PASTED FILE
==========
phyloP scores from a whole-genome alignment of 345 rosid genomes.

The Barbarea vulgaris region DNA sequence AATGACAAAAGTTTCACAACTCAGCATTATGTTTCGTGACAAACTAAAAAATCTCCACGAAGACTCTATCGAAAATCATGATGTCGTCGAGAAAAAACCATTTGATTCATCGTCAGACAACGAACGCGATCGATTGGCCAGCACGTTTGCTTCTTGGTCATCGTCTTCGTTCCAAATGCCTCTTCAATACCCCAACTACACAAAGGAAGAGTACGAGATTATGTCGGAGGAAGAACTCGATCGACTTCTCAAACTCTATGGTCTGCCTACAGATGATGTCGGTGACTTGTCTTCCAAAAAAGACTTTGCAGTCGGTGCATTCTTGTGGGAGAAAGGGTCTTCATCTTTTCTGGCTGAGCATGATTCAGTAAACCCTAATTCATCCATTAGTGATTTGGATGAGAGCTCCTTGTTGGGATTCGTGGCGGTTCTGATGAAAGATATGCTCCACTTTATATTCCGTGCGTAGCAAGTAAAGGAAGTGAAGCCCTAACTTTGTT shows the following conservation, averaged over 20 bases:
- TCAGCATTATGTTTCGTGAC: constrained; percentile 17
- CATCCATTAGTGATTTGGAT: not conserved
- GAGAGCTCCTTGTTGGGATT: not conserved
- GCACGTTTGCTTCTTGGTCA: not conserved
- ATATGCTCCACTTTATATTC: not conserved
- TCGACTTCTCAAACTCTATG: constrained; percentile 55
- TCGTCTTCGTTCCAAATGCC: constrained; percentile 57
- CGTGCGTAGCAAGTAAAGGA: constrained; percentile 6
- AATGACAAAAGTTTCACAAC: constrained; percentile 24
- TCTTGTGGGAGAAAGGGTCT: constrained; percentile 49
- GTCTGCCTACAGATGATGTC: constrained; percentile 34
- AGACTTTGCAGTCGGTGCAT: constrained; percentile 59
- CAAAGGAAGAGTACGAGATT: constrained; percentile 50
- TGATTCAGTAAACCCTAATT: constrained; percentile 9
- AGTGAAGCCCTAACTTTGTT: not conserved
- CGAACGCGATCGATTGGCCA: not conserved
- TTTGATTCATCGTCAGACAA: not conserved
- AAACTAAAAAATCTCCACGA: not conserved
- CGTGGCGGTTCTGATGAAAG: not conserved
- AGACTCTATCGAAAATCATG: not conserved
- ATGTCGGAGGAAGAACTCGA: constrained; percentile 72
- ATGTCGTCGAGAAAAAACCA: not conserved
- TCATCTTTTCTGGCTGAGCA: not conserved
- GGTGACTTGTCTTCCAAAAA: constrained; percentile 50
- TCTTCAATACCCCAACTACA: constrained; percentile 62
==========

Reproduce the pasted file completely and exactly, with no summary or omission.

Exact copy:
phyloP scores from a whole-genome alignment of 345 rosid genomes.

The Barbarea vulgaris region DNA sequence AATGACAAAAGTTTCACAACTCAGCATTATGTTTCGTGACAAACTAAAAAATCTCCACGAAGACTCTATCGAAAATCATGATGTCGTCGAGAAAAAACCATTTGATTCATCGTCAGACAACGAACGCGATCGATTGGCCAGCACGTTTGCTTCTTGGTCATCGTCTTCGTTCCAAATGCCTCTTCAATACCCCAACTACACAAAGGAAGAGTACGAGATTATGTCGGAGGAAGAACTCGATCGACTTCTCAAACTCTATGGTCTGCCTACAGATGATGTCGGTGACTTGTCTTCCAAAAAAGACTTTGCAGTCGGTGCATTCTTGTGGGAGAAAGGGTCTTCATCTTTTCTGGCTGAGCATGATTCAGTAAACCCTAATTCATCCATTAGTGATTTGGATGAGAGCTCCTTGTTGGGATTCGTGGCGGTTCTGATGAAAGATATGCTCCACTTTATATTCCGTGCGTAGCAAGTAAAGGAAGTGAAGCCCTAACTTTGTT shows the following conservation, averaged over 20 bases:
- TCAGCATTATGTTTCGTGAC: constrained; percentile 17
- CATCCATTAGTGATTTGGAT: not conserved
- GAGAGCTCCTTGTTGGGATT: not conserved
- GCACGTTTGCTTCTTGGTCA: not conserved
- ATATGCTCCACTTTATATTC: not conserved
- TCGACTTCTCAAACTCTATG: constrained; percentile 55
- TCGTCTTCGTTCCAAATGCC: constrained; percentile 57
- CGTGCGTAGCAAGTAAAGGA: constrained; percentile 6
- AATGACAAAAGTTTCACAAC: constrained; percentile 24
- TCTTGTGGGAGAAAGGGTCT: constrained; percentile 49
- GTCTGCCTACAGATGATGTC: constrained; percentile 34
- AGACTTTGCAGTCGGTGCAT: constrained; percentile 59
- CAAAGGAAGAGTACGAGATT: constrained; percentile 50
- TGATTCAGTAAACCCTAATT: constrained; percentile 9
- AGTGAAGCCCTAACTTTGTT: not conserved
- CGAACGCGATCGATTGGCCA: not conserved
- TTTGATTCATCGTCAGACAA: not conserved
- AAACTAAAAAATCTCCACGA: not conserved
- CGTGGCGGTTCTGATGAAAG: not conserved
- AGACTCTATCGAAAATCATG: not conserved
- ATGTCGGAGGAAGAACTCGA: constrained; percentile 72
- ATGTCGTCGAGAAAAAACCA: not conserved
- TCATCTTTTCTGGCTGAGCA: not conserved
- GGTGACTTGTCTTCCAAAAA: constrained; percentile 50
- TCTTCAATACCCCAACTACA: constrained; percentile 62